As teachers, we know this, intuitively this is why we swap up the seating chart, or rearrange the furniture.  We do what we can to create a sense of a situation being “new” but then, we have to make sure that the changes in habit are positive ones.  New is not always better… but if you need to lay the groundwork for a change in atmosphere or habit, a change in the feeling of a space can lead to a shift in how people behave inside of it.  

The Habit:

List making and goal setting are habits of productive people, but they end up feeling trite or ineffective when we just go through the motions. We need to see list making as the beginning of a longer process: refining, rehearsing, and reflecting on those lists is actually the work that ends up paying off. Making lists is an act of brainstorming, and not everything on the list can or should be a lasting goal. Sometimes, the list is just the vehicle for change: a small shift in situation creates a new opportunity for a student (or, gosh, teachers) to develop new habits and practices. We can’t berate ourselves for reverting back to established behaviors if we don’t make the effort to alter the situations in which those behaviors were learned.

Welcome back!
Harmony

 

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Using Rubrics to Evaluate Writing

by Harmony Button

Student writing is notoriously difficult to evaluate. No matter the task the student was asked to accomplish, there are always several factors that influence the efficacy of the assignment, and they all seem interconnected. When faced with student writing, teachers tend to be disproportionately influenced by things like handwriting, length of response, or our currently held perceptions of the student.

Here’s a concerning trend: the less effective a piece of writing, the less helpful the feedback we tend to give on the writing. The piece of student writing that is really struggling with ideas, structure and organization is often also plagued by mechanical errors in spelling, grammar, syntax (the way the sentence is organized) or diction (word choice). Unfortunately, when faced with a hot mess of an essay, we naturally gravitate towards commenting on the sentence level mechanical errors, instead of taking on the overall efficacy of the thinking, on a broader level. This is not the most helpful feedback to give to a student who needs to deal with the big ideas before grappling with the execution of those ideas.

Using a rubric as a means of evaluating different aspects of a student’s performance can help a teacher keep clear learning goals in mind, and it can help scaffold the feedback to the student so that they can better understand their own strengths and weaknesses.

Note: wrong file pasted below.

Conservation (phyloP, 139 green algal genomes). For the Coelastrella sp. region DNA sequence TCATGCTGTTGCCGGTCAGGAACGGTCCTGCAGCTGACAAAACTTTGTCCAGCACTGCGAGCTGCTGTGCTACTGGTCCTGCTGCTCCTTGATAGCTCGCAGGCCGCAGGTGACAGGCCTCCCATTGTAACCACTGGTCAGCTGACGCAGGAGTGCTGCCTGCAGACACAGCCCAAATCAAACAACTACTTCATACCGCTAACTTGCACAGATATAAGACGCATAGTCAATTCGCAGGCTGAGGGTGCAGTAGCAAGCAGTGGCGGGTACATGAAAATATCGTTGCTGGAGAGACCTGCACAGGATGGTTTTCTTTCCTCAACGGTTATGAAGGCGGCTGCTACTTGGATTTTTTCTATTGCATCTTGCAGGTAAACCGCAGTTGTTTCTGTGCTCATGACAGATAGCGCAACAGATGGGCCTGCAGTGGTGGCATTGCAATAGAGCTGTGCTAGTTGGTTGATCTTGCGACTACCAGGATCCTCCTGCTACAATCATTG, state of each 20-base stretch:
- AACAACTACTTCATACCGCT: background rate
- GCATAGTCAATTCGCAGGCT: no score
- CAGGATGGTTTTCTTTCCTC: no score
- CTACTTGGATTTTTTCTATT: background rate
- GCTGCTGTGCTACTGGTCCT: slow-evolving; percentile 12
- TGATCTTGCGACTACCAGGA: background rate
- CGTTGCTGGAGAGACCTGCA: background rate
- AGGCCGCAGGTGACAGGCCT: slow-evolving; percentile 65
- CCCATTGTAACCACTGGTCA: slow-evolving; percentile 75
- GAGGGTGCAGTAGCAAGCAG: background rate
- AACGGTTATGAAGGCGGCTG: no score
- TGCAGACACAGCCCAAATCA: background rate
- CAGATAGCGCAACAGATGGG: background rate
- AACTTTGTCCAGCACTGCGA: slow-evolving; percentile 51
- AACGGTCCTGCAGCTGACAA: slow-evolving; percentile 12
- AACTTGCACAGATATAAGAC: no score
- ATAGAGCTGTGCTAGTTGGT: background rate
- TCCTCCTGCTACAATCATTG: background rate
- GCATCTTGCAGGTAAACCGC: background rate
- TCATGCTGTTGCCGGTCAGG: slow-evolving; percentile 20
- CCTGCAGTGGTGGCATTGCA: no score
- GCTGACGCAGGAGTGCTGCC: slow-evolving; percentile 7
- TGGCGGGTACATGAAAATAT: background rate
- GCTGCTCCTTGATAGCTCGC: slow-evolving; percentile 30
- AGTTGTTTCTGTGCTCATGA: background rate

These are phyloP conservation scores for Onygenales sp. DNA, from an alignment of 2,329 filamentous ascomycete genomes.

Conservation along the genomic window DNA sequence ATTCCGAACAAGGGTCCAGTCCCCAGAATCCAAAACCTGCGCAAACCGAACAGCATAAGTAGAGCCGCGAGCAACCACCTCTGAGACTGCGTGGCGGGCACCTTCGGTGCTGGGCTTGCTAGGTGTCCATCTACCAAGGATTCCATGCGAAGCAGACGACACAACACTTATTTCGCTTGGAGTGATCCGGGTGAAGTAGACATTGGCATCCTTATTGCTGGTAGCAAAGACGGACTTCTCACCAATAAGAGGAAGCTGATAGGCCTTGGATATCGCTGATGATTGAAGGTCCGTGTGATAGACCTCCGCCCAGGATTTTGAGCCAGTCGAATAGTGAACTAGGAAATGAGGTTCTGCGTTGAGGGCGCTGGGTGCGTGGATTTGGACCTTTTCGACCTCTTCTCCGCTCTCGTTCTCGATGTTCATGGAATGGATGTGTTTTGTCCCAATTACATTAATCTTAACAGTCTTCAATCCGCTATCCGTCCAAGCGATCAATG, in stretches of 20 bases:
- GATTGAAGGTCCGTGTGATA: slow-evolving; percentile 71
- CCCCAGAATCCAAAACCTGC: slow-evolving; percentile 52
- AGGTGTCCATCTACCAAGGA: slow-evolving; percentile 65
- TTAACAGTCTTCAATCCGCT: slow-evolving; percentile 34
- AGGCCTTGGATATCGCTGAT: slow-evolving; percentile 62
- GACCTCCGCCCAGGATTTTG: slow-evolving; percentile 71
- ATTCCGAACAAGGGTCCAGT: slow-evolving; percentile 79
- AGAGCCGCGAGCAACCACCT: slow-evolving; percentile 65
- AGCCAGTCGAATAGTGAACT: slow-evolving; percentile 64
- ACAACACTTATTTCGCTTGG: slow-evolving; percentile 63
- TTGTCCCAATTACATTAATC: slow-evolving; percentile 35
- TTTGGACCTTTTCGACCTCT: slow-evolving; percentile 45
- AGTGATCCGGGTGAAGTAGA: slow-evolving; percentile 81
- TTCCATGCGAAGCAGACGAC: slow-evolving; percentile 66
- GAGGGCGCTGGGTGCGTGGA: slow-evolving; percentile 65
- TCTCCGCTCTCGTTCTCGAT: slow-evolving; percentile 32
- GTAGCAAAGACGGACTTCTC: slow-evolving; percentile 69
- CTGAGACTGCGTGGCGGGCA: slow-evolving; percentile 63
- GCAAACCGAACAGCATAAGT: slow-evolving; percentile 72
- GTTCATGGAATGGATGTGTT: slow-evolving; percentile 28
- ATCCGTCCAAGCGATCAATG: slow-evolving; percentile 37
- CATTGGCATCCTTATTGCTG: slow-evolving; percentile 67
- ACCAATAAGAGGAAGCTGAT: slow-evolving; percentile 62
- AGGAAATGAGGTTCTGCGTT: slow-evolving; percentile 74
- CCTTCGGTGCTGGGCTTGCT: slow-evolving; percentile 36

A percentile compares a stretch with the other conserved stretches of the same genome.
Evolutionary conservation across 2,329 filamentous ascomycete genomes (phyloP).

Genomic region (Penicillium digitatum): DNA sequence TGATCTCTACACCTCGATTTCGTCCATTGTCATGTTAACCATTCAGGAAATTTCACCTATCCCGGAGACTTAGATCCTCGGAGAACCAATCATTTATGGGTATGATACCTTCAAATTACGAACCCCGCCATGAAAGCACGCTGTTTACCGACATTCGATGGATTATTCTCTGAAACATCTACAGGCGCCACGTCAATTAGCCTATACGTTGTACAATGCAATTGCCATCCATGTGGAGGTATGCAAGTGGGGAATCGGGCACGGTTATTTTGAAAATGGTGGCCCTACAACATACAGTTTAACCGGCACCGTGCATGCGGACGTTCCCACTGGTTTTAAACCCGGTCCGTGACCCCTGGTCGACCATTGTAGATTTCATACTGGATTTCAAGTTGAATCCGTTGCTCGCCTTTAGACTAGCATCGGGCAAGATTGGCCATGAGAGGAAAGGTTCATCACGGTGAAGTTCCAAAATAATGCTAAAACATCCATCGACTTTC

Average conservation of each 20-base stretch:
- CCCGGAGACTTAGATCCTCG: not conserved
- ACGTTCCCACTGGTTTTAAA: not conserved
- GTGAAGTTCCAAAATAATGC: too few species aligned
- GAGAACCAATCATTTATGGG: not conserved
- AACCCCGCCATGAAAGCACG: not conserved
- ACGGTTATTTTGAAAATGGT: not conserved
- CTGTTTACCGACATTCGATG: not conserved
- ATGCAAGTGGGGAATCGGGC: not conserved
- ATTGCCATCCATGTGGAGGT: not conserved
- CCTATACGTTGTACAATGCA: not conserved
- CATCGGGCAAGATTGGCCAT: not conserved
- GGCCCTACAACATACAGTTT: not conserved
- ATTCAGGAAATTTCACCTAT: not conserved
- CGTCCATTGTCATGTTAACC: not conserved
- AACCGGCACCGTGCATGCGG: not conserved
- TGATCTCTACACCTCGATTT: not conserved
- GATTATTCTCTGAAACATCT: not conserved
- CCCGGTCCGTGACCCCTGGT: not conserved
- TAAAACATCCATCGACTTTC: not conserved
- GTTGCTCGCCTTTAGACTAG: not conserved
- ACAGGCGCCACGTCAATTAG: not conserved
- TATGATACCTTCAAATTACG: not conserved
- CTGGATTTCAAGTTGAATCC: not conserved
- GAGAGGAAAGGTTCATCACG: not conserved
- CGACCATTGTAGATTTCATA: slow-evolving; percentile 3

The Thinking

A rubric is a document that describes the expectations of an assignment by listing the criteria on which it will be evaluated. Rubrics come in all kinds of shapes and sizes, from simple checklists to elaborate charts. Some rubrics come with point values assigned to each category, so that completing the rubric results in a grade for the assignment. Some rubrics are designed to be more holistic, so that students can see how they measure up to expectations on a sliding scale.

If you haven’t ever used a rubric before, consider starting simple. Think about the foundational traits of your assignment: what kind of thought does a student need to engage in to complete your task? Usually, this is some kind of analysis or analytic assertion (a claim). Then, think about the logical presentation of this claim — what kind of synthesis, analysis, or explanation do you expect? Then you want to think about the structure in which you expect the student to respond. What are the conventions of your discipline? Then, think about issues of organization on a smaller scale — what is going on, on a sentence level? What do you expect for their sentence fluency, use of appropriate vocabulary, or tone of voice?
By scaffolding your evaluation in this way, you might realize that a student response that looks like a disaster is actually an example of solid thinking that is having a communication crisis. On the other hand, you might realize that a piece of prose that looks quite polished is actually devoid of analytic thought. The rubrics reminds you to take into consideration the different weight of each category (for example, you might want to forgive fluency issues in a test situation, but not on a final project) and it also provides some structure to your feedback to students, who often see every piece of marginalia on the page as an individual comment about that particular assignment, instead of an organized reflection on the overall writing and thinking skills of the student, as demonstrated in this particular assignment.